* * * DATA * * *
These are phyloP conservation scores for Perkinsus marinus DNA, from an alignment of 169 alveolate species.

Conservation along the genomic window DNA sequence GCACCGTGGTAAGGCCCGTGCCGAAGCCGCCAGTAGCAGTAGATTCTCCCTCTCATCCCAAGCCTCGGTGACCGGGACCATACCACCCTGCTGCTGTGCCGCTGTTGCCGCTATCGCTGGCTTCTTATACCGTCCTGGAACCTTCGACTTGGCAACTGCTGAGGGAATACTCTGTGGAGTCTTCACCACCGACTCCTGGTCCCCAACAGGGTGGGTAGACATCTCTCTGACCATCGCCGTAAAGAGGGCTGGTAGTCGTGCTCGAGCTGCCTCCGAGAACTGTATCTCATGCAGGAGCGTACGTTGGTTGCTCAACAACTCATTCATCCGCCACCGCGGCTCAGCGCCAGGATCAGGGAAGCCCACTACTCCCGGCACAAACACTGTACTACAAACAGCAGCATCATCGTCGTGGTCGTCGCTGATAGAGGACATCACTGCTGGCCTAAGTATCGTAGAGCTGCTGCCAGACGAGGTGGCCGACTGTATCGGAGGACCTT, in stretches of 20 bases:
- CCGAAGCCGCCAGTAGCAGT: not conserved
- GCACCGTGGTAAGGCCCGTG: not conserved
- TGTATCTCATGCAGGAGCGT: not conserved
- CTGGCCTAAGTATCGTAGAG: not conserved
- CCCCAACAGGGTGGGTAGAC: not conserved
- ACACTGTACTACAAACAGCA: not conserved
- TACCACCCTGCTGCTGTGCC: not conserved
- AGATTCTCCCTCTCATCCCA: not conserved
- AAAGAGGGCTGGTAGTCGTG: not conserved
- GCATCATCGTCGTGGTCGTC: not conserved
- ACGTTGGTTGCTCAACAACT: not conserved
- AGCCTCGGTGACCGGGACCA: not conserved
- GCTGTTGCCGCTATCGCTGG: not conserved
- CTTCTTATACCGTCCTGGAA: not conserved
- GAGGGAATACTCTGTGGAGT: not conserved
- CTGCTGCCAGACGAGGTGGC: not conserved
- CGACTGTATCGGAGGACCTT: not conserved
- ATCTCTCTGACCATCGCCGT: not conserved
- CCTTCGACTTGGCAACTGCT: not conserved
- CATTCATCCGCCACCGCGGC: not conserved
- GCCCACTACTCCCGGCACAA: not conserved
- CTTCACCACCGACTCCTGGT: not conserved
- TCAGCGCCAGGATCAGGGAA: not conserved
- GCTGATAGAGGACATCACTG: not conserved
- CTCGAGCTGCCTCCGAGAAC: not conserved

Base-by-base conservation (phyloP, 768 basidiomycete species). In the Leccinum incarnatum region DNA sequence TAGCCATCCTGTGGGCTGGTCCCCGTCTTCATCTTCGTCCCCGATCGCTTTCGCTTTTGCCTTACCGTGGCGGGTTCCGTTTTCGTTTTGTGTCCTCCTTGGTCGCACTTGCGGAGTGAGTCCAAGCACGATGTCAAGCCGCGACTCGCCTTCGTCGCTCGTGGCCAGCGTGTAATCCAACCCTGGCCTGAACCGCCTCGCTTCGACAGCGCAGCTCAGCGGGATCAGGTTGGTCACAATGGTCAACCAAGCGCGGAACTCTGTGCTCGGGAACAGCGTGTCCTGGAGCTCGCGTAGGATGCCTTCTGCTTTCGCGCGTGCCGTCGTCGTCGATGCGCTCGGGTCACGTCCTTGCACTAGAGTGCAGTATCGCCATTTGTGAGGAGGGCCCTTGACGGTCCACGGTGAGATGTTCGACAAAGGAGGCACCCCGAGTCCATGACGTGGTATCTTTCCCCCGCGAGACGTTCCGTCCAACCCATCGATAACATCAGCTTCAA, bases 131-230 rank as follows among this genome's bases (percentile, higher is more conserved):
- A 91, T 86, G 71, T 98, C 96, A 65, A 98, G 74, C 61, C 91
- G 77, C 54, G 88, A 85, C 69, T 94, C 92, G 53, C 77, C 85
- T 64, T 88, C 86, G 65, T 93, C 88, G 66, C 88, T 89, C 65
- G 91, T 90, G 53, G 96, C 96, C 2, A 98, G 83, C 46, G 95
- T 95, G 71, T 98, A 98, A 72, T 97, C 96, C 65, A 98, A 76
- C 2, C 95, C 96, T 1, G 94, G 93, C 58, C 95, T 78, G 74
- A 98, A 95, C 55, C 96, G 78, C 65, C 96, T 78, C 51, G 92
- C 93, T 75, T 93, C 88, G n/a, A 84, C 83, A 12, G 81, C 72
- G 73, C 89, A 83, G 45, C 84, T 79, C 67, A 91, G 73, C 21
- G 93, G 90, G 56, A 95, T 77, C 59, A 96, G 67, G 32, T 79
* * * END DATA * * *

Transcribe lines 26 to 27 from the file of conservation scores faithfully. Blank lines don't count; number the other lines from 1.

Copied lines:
- GCTGATAGAGGACATCACTG: not conserved
- CTCGAGCTGCCTCCGAGAAC: not conserved